More importantly, Phillips, who had gone to outpatient therapy to be bullied and cut before her psychiatric crisis, was relieved to finally diagnose her problem. She started with dialectic behavioral therapy, which was known to be effective for borderline personality disorders and mood disorders.

“I received good therapy and good medication,” she says.

The transition back to school

] Many colleges will refuse to take back students who have a suicide attempt for accountability. And being out of school to be treated for a mental crisis can bring students back academically; Some will struggle to get back on track to finish their school holiday.

To prevent this, Northwell focuses on mental health care partnerships on family and school involvement, keeping in touch with school advisors and administration throughout the treatment process.

It begins when a student is transported to the hospital. Their college prepares and sends a history of the student, including any abuse, prior psychiatric treatment and other suicidal risk factors.

“Without any security material from school, we do not see the big picture,” says Braider.

Braider believes that “communication for a smooth flow” between the hospital, college, student and their family during hospital care benefits everyone. And colleges respect their assessment of the student’s readiness to return to campus life.

“When the hospital gives us their report when a student is released saying that the student is well and ready to be back in school, we accept it. We are working hard to get the student back to school,” says Dr. Moore, a psychologist and head of the Queens College Counseling, Health and Wellness Center, who has been involved in the mental healthcare partnership since 2011.

When the student is stabilized, a contact contacts all teachers and draws up a protocol for how to get academic.

However, not all students will return. If they missed too many classes, Moore says she can encourage a student to take an incomplete job to compensate for her work without pressure.

“We try the best way to find a transition that works well for them,” she says.

Partnership’s approach worked well for Damian Escobar when he had a serious crisis in November. Escobar, 18, a freshman at Hofstra University in Hempstead, New York, says he became “really stressed” and tried to keep his grades to retain his scholarship.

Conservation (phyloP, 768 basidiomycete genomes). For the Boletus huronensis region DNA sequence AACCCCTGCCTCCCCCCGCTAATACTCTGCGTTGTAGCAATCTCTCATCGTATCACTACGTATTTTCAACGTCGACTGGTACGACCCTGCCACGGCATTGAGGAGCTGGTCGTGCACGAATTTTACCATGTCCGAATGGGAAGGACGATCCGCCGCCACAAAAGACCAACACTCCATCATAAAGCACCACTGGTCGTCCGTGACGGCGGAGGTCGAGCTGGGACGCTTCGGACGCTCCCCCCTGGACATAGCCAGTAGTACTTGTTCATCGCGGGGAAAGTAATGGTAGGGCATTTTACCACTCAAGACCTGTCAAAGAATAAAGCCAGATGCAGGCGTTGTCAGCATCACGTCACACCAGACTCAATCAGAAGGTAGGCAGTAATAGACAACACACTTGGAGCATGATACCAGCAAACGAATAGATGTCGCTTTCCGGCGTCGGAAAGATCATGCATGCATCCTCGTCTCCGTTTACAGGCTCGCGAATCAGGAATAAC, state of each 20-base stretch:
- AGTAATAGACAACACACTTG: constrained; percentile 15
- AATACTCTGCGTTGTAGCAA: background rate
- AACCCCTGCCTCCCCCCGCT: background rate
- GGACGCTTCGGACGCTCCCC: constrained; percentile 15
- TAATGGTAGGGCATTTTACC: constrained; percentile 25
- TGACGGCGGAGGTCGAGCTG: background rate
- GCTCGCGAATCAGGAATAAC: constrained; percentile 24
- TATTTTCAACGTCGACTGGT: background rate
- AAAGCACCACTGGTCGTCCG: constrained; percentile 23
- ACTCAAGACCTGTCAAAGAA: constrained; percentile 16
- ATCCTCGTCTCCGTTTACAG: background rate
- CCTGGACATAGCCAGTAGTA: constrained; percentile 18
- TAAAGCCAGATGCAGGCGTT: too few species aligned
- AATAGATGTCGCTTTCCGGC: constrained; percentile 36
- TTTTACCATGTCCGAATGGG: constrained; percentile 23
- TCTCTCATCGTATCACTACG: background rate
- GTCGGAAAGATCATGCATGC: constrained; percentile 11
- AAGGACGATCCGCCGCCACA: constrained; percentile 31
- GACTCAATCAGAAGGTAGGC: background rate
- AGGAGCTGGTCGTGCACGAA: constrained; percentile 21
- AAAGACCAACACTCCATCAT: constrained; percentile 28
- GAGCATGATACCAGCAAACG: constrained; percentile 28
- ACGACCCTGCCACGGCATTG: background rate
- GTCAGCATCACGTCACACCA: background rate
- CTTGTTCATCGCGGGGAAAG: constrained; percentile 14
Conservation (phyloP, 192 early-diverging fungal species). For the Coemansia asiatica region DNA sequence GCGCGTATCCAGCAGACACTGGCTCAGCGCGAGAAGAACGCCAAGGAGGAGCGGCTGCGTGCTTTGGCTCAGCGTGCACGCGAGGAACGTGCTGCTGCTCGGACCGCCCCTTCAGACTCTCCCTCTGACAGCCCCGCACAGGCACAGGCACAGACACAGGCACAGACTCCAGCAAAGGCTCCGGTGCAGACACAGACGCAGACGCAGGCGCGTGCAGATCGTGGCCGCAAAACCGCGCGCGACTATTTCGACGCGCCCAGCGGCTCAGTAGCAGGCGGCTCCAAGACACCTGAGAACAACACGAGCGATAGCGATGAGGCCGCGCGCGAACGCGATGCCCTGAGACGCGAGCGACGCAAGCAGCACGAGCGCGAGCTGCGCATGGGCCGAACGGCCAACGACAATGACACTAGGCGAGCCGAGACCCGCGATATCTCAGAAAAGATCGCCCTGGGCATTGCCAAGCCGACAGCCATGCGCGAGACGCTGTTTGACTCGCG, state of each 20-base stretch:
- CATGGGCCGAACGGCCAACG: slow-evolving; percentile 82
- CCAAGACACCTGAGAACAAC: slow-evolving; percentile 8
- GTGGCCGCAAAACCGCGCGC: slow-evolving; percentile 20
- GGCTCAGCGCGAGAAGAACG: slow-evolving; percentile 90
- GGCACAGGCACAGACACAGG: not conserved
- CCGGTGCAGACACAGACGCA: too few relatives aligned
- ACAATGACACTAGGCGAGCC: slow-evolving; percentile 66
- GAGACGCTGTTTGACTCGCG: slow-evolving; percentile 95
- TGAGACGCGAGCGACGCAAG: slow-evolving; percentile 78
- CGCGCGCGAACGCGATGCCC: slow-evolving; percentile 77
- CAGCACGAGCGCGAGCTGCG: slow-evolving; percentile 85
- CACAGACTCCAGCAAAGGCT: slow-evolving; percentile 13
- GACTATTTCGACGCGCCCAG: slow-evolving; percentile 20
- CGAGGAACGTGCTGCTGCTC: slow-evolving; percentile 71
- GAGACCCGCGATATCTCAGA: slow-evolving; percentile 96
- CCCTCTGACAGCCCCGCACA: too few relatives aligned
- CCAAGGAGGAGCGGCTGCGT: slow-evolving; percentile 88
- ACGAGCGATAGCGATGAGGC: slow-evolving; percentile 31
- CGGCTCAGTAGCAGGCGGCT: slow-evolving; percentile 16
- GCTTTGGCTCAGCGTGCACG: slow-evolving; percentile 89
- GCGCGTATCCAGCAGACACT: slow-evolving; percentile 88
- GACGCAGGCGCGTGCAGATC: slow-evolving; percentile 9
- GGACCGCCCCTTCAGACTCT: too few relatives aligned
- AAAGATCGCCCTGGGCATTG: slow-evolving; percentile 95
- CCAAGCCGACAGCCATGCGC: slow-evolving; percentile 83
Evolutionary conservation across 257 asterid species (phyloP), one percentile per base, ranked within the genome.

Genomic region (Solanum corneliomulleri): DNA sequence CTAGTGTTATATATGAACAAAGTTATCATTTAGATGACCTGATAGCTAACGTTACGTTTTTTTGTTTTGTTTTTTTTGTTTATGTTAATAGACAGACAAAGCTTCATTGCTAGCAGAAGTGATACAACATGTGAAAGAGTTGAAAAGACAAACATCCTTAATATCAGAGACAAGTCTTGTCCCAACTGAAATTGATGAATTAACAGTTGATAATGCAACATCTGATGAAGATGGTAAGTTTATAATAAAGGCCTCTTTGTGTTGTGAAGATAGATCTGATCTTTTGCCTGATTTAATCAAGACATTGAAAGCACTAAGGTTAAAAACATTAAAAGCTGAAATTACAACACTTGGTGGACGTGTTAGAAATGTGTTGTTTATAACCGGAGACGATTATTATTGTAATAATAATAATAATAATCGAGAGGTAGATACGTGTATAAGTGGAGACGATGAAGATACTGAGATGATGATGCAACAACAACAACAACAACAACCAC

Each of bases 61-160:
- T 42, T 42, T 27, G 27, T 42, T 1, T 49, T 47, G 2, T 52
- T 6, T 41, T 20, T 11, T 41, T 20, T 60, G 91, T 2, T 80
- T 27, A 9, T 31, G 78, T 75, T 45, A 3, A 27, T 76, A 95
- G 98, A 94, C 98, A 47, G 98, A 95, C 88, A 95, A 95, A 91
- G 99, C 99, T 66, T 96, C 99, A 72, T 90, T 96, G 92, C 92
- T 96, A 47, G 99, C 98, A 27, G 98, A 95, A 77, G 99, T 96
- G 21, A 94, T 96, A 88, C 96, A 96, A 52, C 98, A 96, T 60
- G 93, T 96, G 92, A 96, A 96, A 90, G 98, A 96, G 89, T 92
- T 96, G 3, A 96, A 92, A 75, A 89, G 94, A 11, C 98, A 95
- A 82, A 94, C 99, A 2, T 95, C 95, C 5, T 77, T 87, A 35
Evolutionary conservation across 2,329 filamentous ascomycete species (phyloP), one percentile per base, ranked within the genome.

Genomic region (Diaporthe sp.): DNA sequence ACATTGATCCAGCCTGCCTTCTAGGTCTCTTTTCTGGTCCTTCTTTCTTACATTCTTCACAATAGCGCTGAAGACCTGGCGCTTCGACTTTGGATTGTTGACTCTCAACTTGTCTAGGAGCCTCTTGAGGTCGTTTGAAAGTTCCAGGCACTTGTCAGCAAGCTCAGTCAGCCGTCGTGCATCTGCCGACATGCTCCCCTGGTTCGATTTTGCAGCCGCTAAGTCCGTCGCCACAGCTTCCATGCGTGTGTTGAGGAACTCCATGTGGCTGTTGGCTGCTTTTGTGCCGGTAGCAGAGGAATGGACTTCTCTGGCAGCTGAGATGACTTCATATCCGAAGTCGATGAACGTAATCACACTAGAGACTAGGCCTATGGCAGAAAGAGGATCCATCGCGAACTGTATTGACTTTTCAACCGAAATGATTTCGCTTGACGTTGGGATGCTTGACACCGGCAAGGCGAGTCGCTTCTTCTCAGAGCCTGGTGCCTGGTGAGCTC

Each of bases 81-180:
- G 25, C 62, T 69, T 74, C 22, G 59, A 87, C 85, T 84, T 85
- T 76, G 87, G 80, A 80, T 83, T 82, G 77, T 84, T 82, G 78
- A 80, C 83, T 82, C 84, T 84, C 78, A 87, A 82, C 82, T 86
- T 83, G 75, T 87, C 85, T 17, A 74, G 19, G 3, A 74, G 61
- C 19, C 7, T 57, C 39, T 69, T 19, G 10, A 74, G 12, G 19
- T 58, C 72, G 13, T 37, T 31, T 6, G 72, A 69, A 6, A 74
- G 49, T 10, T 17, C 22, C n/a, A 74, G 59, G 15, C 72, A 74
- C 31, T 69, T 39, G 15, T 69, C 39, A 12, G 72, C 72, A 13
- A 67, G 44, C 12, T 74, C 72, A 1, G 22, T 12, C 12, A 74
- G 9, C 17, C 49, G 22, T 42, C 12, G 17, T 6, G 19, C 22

Escobar, who had already been diagnosed with depression and anxiety before joining college, had failed to hold several meetings at Hofstra’s counseling center.

“I went to classes and just sat there. I did not do anything. I was too depressed to talk about my problems,” he says. He felt he could not talk to his mother about it.

Eventually, Escobar began to have suicidal thoughts and attempted suicide.

Escobar heard about the program and his mother and grandmother drove him to the collegiate unit at Zucker Hospital. He received daily therapy and participated in family meetings and coaching. About 10 days later he felt ready to come back to school.

Before releasing, he worked with the partnership college associate, Danielle Cimafonte, to figure out how to relieve some of his stress. He released one of his five classes without penalty and is back at Hofstra.

“When I got out of hospital, I was like a completely changed person. After my treatment and new medications, my mood became completely different,” said Escobar.

His depression made him shy and protected. After his hospital stay, he returned to school and back to being “tall and open like the guy he used to be.”

It also worked for Alexia Phillips who returned to school after her stay at Zucker Hospital. She said she feared the medications she was prescribed on the device would make her a zombie.

“But I’m just the way I was. It only helps me with my depression, “she says.

It has been a year that she stopped cutting.

Cheryl Platzman Weinstock is a journalist who reports on health and scientific research and its impact on society. [19659057]